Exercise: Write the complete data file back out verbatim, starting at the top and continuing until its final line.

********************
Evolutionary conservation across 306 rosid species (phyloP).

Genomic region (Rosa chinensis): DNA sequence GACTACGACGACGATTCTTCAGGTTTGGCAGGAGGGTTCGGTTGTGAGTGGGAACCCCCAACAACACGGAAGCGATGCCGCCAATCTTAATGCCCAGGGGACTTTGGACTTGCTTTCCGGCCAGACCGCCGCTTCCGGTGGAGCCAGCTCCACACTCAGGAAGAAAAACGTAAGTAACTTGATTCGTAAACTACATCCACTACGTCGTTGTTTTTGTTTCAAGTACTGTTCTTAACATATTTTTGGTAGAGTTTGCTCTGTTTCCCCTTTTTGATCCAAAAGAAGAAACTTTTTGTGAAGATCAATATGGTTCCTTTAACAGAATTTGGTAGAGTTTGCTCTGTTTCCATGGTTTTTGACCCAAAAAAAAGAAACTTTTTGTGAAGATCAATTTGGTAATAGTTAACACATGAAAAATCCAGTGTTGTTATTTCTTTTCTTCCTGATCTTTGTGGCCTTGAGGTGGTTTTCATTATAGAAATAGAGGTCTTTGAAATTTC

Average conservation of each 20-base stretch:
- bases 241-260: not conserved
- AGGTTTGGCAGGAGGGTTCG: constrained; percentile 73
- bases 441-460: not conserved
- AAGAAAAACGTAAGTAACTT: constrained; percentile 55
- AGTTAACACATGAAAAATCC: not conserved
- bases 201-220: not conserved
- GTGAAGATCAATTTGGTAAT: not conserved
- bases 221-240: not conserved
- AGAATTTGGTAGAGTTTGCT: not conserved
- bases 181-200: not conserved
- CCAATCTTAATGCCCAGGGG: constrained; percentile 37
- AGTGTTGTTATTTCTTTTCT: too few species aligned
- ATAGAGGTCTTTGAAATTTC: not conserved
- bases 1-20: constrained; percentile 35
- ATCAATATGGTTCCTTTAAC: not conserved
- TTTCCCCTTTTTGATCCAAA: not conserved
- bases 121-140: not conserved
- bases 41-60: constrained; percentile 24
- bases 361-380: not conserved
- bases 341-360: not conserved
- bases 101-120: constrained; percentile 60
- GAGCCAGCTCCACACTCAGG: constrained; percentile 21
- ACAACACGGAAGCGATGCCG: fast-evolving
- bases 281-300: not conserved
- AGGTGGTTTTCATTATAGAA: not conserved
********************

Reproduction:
Evolutionary conservation across 306 rosid species (phyloP).

Genomic region (Rosa chinensis): DNA sequence GACTACGACGACGATTCTTCAGGTTTGGCAGGAGGGTTCGGTTGTGAGTGGGAACCCCCAACAACACGGAAGCGATGCCGCCAATCTTAATGCCCAGGGGACTTTGGACTTGCTTTCCGGCCAGACCGCCGCTTCCGGTGGAGCCAGCTCCACACTCAGGAAGAAAAACGTAAGTAACTTGATTCGTAAACTACATCCACTACGTCGTTGTTTTTGTTTCAAGTACTGTTCTTAACATATTTTTGGTAGAGTTTGCTCTGTTTCCCCTTTTTGATCCAAAAGAAGAAACTTTTTGTGAAGATCAATATGGTTCCTTTAACAGAATTTGGTAGAGTTTGCTCTGTTTCCATGGTTTTTGACCCAAAAAAAAGAAACTTTTTGTGAAGATCAATTTGGTAATAGTTAACACATGAAAAATCCAGTGTTGTTATTTCTTTTCTTCCTGATCTTTGTGGCCTTGAGGTGGTTTTCATTATAGAAATAGAGGTCTTTGAAATTTC

Average conservation of each 20-base stretch:
- bases 241-260: not conserved
- AGGTTTGGCAGGAGGGTTCG: constrained; percentile 73
- bases 441-460: not conserved
- AAGAAAAACGTAAGTAACTT: constrained; percentile 55
- AGTTAACACATGAAAAATCC: not conserved
- bases 201-220: not conserved
- GTGAAGATCAATTTGGTAAT: not conserved
- bases 221-240: not conserved
- AGAATTTGGTAGAGTTTGCT: not conserved
- bases 181-200: not conserved
- CCAATCTTAATGCCCAGGGG: constrained; percentile 37
- AGTGTTGTTATTTCTTTTCT: too few species aligned
- ATAGAGGTCTTTGAAATTTC: not conserved
- bases 1-20: constrained; percentile 35
- ATCAATATGGTTCCTTTAAC: not conserved
- TTTCCCCTTTTTGATCCAAA: not conserved
- bases 121-140: not conserved
- bases 41-60: constrained; percentile 24
- bases 361-380: not conserved
- bases 341-360: not conserved
- bases 101-120: constrained; percentile 60
- GAGCCAGCTCCACACTCAGG: constrained; percentile 21
- ACAACACGGAAGCGATGCCG: fast-evolving
- bases 281-300: not conserved
- AGGTGGTTTTCATTATAGAA: not conserved